After a few months pressing clothes at a drycleaners while listening to Janis Joplin, he returned to Indonesia. His hoped-for postgraduate studies in Western University never eventuated, and he instead became immersed in the world of development nongovernmental organizations (NGOs), activism, and essay writing. Nevertheless, although it was more informal than that of many of his peers, Abdurrahman Wahid had combined an education in classical Islamic scholarship with one in critical modern thinking. Even when a young pesantren student, he eagerly consumed Western literature and watched Western cinema, and throughout his life he devoured literature from around the world as well as works on philosophy, music, and politics. Along the way he developed an abiding interest in American presidential history–being particularly drawn to unlikely heroes such as Harry Truman–and in the music of Beethoven, together with a little Janis Joplin and anything else that spoke of the struggle of the human spirit.
A prolific essay writer, Gus Dur turned his attention over four decades to a wide variety of topics in rich, discursive, humorous narratives. His writing was typically marked by a love of life and of humanity–warts and all, a desire for justice, and confidence that God is on the side of the weak and the downtrodden, and he wrote in the conviction that the message of God's prophets affirmed these things above all else.
His near photographic memory and his lively intellect meant that he found it easy to draw on the works of classical Islamic commentators and scholars in order to argue his often very bold and innovative responses to modern dilemmas in a manner that could convince even the most conservative of readers and could persuade the most scholarly of ulama to consider his position.
This is what he will be remembered for in the decades to come. As his many volumes of collected writings are translated, a new generation of readers around the world will enjoy his confident assertion that Islam, including its classical scholarship, has answers for the modern world, answers that affirm the dignity of humanity and the primacy of love and compassion both for the community of Islam and for the community of humanity.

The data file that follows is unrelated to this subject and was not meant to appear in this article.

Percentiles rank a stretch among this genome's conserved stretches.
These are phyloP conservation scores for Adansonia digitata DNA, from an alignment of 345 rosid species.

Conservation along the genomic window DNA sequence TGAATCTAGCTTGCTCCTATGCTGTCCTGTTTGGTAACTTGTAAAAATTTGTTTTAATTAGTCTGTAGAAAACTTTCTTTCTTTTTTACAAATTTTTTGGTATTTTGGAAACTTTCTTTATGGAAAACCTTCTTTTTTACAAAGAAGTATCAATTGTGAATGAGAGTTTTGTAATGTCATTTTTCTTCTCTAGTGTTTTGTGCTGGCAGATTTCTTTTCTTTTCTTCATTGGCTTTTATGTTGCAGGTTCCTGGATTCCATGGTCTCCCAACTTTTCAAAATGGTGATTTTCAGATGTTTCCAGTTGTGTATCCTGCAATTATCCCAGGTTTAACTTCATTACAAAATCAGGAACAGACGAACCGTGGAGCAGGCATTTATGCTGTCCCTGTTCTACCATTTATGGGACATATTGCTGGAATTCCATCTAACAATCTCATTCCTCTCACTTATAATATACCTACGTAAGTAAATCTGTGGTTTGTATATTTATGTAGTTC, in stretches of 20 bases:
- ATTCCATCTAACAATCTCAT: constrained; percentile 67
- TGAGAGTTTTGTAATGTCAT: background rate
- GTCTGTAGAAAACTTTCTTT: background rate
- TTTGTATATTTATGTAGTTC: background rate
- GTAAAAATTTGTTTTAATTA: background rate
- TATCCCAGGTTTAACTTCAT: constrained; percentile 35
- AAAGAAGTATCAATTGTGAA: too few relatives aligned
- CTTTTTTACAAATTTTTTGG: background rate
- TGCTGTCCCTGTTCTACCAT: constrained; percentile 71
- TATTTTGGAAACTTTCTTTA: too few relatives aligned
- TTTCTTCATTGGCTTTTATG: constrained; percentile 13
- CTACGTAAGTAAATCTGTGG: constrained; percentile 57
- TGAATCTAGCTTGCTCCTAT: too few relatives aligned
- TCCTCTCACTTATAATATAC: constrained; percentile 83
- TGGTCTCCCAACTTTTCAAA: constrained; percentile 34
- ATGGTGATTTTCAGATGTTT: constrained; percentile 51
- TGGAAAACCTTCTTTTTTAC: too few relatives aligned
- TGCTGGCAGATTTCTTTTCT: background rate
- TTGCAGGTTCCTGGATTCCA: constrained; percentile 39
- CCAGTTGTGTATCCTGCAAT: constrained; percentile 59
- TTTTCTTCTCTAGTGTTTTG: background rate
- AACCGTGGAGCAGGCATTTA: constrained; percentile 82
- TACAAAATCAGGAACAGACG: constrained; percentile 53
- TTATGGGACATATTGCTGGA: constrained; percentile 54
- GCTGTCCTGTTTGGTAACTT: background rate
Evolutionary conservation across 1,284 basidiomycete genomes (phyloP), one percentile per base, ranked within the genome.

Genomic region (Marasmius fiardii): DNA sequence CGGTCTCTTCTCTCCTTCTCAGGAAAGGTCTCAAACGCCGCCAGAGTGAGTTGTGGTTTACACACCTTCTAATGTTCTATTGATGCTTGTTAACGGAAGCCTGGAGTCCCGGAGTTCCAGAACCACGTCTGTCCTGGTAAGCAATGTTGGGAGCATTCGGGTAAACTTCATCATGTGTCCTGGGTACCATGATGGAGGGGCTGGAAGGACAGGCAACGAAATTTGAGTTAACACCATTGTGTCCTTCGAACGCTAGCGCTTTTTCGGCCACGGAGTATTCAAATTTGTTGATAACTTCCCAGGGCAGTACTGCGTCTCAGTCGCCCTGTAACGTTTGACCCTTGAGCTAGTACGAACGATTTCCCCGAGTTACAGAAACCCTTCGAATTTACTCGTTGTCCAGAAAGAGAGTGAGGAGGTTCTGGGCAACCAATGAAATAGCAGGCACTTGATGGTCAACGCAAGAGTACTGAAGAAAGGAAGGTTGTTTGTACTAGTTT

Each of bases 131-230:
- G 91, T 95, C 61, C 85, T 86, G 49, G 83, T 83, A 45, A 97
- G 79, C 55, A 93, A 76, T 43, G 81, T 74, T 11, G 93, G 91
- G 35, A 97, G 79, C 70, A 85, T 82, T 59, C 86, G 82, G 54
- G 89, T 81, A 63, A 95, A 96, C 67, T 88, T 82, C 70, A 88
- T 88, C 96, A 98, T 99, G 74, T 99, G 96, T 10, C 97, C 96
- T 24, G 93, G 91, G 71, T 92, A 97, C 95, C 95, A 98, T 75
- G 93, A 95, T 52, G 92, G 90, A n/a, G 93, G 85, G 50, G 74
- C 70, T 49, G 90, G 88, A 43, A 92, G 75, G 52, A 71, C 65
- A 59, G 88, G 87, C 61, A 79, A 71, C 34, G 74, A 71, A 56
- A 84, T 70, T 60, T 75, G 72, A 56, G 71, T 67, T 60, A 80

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- Contemporary Islam
- European Colonialism and the Emergence of Modern Muslim States
- The Globalization of Islam
- Human Rights
- Ideology and Islam
- Islamic State
- Social Justice
- Muslim-Christian Dialogue
- Revival and Renewal
- Abdurrahman Wahid
- Gülen, Fethullah
- Madjid, Nurcholish
- Rahman, Fazlur
- Sayyid Qutb
- Soroush, Abd al-Karim
- Wadud, Amina
Primary Source Documents
- Asian Dawn
- Dialogue Between East and West
- The Evolution and Devolution of Religious Knowledge
- A Feminist Interpretation of Women's Rights in Islam
- Humanity and Islam
- The Indonesian Revolution
- Is the Period of Ijtihad Over or Not?
- Islam and Modern Civilization
- Islam and the Challenge of Economic Development
- Islam and the Challenge of the Modern World
- Islam and Democracy
- Islamic Faith and the Problem of Pluralism: Relations Among the Believers
- Islam and Humanism
- Islam and Modernity
- An Islamic Response to Imperialism
- Islam and Secularism
- The Need for Civilizational Dialogue
- Political Pluralism from an Islamic Perspective
- Shura and Democracy
- Democracy or Shuracracy
- Why Democracy, and Why Now?
- Tolerance and Governance: A Discourse on Religion and Democracy
- Islamic Government
- Islam and the Malay Civilizational Identity: Tension and Harmony Between Ethnicity and Religiosity
- Islam as a Moral and Political Ideal
- Islam, Reason, and Civilization
- Islamic Faith and the Problem of Pluralism: Relations Among the Believers
- Islamic Solidarity
- Jihad in the Cause of God
- Lecture on Islam
- Message Not Government, Religion Not State
- The Necessity of Renewing Islamic Thought and Reinvigorating Religious Understanding
- The Need for Civilizational Dialogue
- The Reinterpretation of Islam
- Religion and Liberty
- Rethinking Islam Today
- Rights and Roles of Woman
- The Second Message of Islam
- Shari'a and Basic Human Rights Concerns
- Sisters in Islam
- The Unity of Human Life
- Universalism in Islam
- What Is to Be Done?